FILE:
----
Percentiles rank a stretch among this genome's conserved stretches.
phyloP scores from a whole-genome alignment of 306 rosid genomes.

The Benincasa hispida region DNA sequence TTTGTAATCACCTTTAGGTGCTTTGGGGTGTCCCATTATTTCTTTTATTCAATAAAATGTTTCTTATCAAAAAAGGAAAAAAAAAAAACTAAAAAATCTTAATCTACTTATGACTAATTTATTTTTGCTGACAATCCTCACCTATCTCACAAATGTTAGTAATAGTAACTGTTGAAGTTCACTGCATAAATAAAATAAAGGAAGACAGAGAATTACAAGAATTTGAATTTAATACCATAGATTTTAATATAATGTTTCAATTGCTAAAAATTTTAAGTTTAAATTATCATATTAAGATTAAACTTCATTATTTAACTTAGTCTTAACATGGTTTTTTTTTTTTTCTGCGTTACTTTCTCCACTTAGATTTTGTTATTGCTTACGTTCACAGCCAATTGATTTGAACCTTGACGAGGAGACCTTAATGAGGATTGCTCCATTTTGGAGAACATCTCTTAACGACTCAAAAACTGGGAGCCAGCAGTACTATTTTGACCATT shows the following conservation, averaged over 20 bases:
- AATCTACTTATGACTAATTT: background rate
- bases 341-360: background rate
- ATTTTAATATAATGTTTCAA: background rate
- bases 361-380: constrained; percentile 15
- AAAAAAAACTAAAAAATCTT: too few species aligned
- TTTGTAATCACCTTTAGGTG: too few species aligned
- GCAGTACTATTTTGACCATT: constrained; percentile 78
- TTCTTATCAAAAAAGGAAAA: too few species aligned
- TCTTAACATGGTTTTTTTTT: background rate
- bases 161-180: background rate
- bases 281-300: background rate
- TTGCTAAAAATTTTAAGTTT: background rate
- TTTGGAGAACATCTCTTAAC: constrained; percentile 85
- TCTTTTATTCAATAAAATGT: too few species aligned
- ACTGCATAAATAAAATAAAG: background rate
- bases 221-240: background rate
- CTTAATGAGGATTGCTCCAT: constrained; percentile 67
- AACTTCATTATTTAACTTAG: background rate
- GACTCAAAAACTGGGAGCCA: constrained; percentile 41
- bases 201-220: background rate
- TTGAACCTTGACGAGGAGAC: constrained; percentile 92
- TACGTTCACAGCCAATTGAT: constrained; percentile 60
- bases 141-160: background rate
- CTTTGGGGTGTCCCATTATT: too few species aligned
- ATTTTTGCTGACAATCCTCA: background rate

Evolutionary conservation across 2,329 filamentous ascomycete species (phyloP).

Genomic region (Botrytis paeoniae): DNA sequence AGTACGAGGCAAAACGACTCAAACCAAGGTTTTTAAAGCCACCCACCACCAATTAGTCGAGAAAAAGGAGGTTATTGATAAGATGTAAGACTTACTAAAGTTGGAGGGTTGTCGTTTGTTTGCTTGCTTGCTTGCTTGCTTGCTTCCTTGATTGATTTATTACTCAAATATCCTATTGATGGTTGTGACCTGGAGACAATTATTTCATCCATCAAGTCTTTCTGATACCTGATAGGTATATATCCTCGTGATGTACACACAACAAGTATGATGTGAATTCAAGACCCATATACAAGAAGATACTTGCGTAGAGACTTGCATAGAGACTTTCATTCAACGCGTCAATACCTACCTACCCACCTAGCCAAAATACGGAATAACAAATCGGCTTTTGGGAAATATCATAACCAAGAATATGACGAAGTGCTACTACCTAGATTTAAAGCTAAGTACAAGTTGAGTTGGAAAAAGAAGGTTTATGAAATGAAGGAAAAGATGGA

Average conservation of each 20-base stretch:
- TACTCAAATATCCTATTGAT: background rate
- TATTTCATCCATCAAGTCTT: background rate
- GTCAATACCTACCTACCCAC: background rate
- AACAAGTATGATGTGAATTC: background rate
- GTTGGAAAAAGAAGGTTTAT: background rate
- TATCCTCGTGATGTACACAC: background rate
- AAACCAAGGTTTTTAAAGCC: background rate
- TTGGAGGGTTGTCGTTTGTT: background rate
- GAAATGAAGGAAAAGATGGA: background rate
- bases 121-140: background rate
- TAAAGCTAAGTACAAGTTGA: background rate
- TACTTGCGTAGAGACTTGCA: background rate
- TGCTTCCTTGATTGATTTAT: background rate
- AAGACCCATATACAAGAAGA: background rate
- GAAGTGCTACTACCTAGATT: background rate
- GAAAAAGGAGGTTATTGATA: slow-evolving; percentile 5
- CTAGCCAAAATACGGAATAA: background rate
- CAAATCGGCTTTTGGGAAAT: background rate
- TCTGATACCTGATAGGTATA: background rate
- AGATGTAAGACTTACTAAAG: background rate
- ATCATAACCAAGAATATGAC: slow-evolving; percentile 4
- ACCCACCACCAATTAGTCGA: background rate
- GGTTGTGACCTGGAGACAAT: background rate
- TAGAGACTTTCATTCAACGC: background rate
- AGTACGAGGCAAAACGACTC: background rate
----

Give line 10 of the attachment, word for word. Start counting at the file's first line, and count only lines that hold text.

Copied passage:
- GCAGTACTATTTTGACCATT: constrained; percentile 78